We are living in a world where people are more concerned with stress and anxiety, rather than any other health issue, including heart disease, obesity, and diabetes. Seems like it is time to figure a way out of the endless stress cycle.

Envision this: You’re at the doctor’s office for a regular check-up. Joyfully, you’re pointing out that you’ve lost the weight that you wanted to lose.

“That’s great,” says the doctor, placing the stethoscope around her neck and pulling up a stool by your own chair. “But we have a more serious concern than your weight.”

“Really?” you ask, confused and curious.

The doctor says, “The stress levels are out of balance.”

You swallow. Yes, on the other side of the scale, you completed the stress-related questionnaire that your psychiatrist went over with you. But all of us are anxious these days. Stress isn’t that serious… Is it?

According to the Health + Wellbeing 2019 report conducted by the Hartman Group, anxiety and stress have become the main medical problem for Americans.

“Sixty-three percent of consumers say they are treating or preventing anxiety or stress compared to 61 percent who are treating or preventing being overweight,” reports David Wright, senior marketing manager at the Hartman Group. “Weight is still seen as a key indicator of overall health, but mental/emotional health is becoming a more prominent aspect of how consumers understand health and wellness,” Wright notes.

The questions is, how can we start resolving this health issue? There are more than 6 out of 10 people stating their biggest well-being need is to control or reduce their stress feelings. The very first place to begin is right at our home, our life. Therefore, we offer you some tips on where you can start:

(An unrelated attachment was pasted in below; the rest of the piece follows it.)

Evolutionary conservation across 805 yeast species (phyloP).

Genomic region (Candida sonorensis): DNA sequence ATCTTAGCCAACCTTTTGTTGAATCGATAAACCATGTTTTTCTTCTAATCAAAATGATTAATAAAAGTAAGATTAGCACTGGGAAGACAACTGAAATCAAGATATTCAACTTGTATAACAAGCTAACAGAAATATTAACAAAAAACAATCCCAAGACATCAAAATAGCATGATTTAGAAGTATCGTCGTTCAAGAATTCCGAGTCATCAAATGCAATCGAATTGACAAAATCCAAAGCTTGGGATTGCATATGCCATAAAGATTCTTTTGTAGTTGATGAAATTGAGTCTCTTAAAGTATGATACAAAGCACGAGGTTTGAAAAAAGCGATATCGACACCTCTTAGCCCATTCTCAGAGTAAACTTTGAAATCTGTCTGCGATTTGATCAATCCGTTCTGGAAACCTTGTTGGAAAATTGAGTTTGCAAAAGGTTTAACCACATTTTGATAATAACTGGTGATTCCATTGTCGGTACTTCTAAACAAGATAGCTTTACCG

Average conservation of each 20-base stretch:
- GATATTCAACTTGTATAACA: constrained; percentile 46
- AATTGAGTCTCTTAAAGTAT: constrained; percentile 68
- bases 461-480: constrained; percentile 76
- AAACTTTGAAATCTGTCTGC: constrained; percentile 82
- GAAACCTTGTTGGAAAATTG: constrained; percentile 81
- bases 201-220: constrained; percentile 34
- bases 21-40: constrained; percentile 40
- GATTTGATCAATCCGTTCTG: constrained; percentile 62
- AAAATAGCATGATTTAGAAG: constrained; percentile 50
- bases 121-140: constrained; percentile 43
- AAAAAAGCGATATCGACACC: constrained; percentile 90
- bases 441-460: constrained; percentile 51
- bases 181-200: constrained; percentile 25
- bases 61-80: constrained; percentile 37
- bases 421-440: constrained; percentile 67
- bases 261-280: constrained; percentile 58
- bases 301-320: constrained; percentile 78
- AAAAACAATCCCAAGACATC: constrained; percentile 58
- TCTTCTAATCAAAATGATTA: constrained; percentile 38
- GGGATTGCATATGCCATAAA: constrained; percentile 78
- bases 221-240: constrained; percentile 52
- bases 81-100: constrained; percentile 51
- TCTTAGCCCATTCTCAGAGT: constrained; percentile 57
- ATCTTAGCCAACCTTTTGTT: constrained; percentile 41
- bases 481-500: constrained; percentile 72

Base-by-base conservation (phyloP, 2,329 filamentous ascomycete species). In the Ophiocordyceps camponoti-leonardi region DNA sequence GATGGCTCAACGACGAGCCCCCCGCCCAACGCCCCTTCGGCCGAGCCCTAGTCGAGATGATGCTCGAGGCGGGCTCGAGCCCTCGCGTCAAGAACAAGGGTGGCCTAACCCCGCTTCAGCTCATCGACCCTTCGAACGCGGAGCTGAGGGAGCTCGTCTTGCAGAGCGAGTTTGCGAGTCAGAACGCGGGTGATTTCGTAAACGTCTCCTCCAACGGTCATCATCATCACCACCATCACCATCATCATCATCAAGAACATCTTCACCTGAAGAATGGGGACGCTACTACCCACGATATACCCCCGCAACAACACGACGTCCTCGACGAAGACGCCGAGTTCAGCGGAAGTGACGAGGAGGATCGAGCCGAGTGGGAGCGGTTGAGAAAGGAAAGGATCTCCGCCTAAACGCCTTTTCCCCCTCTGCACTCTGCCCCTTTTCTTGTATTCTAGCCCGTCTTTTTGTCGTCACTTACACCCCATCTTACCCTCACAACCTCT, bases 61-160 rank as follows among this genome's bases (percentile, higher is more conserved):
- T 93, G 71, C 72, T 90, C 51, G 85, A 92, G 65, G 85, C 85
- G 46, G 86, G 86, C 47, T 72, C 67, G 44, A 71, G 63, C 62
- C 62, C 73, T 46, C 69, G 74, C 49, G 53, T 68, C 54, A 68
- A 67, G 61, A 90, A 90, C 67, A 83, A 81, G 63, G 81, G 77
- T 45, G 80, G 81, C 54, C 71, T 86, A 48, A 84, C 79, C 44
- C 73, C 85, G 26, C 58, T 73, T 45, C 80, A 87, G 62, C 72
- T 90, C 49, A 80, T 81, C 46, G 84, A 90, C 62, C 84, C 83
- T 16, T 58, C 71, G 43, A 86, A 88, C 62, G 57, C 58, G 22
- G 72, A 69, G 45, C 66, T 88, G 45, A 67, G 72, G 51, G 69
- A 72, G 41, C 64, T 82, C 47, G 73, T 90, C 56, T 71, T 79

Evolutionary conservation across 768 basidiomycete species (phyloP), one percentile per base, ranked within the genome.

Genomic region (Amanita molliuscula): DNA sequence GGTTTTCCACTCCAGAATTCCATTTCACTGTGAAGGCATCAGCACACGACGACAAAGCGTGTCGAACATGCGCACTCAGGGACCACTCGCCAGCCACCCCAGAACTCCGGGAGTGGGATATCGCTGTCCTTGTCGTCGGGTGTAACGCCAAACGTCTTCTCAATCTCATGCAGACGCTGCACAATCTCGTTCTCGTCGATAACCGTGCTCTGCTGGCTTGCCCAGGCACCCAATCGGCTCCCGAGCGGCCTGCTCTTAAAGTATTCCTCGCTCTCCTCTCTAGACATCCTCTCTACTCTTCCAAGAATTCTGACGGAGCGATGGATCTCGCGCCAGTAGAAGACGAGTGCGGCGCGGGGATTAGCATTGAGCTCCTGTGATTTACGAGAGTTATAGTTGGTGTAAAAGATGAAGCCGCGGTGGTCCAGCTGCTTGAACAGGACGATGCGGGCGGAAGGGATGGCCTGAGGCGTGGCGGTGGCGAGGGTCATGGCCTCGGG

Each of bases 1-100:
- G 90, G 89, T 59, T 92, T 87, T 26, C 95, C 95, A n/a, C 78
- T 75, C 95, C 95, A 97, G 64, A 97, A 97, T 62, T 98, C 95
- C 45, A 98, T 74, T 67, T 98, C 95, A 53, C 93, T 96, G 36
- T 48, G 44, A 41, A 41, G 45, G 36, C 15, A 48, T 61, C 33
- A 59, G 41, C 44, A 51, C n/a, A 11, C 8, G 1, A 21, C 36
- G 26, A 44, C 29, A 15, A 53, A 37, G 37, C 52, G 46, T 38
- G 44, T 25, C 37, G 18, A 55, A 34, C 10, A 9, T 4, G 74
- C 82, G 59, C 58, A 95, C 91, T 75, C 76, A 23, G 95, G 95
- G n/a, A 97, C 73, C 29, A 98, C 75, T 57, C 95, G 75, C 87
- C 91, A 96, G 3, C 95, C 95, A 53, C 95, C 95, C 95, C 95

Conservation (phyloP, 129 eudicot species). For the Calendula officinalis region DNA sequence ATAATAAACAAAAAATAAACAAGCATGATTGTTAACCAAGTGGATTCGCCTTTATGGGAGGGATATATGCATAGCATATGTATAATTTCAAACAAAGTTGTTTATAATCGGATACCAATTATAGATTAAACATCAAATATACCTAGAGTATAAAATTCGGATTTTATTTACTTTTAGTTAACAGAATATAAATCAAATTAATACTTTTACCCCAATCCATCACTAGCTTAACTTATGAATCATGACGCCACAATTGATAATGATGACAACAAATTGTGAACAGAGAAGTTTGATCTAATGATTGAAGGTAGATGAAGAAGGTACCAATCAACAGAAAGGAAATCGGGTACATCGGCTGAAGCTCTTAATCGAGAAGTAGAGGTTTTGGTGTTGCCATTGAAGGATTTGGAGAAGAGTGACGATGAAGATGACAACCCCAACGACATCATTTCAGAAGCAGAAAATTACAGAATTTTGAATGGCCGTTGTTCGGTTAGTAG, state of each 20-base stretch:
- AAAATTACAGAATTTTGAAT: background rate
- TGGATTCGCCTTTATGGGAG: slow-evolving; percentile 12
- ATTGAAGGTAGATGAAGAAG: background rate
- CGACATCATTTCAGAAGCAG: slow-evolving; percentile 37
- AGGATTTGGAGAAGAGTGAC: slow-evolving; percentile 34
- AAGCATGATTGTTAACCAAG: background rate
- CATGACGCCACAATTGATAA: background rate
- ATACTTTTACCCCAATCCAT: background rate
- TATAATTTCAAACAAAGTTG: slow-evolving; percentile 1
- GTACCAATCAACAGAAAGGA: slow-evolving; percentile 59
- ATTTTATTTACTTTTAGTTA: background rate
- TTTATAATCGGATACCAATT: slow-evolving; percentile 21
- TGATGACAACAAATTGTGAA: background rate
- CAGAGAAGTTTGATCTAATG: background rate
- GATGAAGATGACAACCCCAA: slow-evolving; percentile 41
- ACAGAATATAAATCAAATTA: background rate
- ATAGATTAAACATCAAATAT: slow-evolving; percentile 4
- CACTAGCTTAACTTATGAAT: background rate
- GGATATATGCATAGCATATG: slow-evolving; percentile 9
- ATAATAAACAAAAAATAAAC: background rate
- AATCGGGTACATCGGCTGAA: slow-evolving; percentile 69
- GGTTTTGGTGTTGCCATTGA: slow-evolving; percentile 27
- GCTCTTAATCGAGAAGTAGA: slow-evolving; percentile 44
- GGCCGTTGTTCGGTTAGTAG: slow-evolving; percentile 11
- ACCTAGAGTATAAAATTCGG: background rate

Identify what is actually beneath the stress

A lot of people think that life will be easier “if only.” If only that colleague wasn’t always in a bad mood. If only the manager would see your talent. If only your partner had more respect for you. Or if only you had taken a different profession, worked in a different part of the world, or were a different age.

These and related feelings are actually masks, hiding the true problem, says Diana Calvo, a life coach and psychotherapist located in Boulder, Colorado. You need to know what actually upsets you, rather than ignoring it or attempting to confuse yourself, suggests Calvo, who specializes in helping people cope with stress and anxiety.

“Quite often, feelings of tension and distress appear when a different, painful feeling is attempting to express itself,” says Calvo. “And we are struggling not to experience it.” Stress or fear is a defense system that is trying to keep us unconscious of certain harsh realities, such as failure in life or grief over a failed relationship or the impending loss of a loved one.

“Engage in everyday practice of observing your inner experience and your reaction to it,” suggests Calvo. “For instance, if you feel angry, notice your dislike of feeling angry, what you want to do to try to make it go away, and what it feels like in your body.” As you begin to carefully observe your real feelings, you will be able to address them instead of just trying to suppress them.

If you figure out that you have a long list of pestering problems hidden beneath your pressures, begin a “Worry List” and get all the stress factors out of your mind and on paper. You can transform it into an activity list and cross them off as you do what you need to do to fix them. Then for stuff that is out of your control — you should turn those into a prayer list.

Reduce or eliminate any stress factors you may have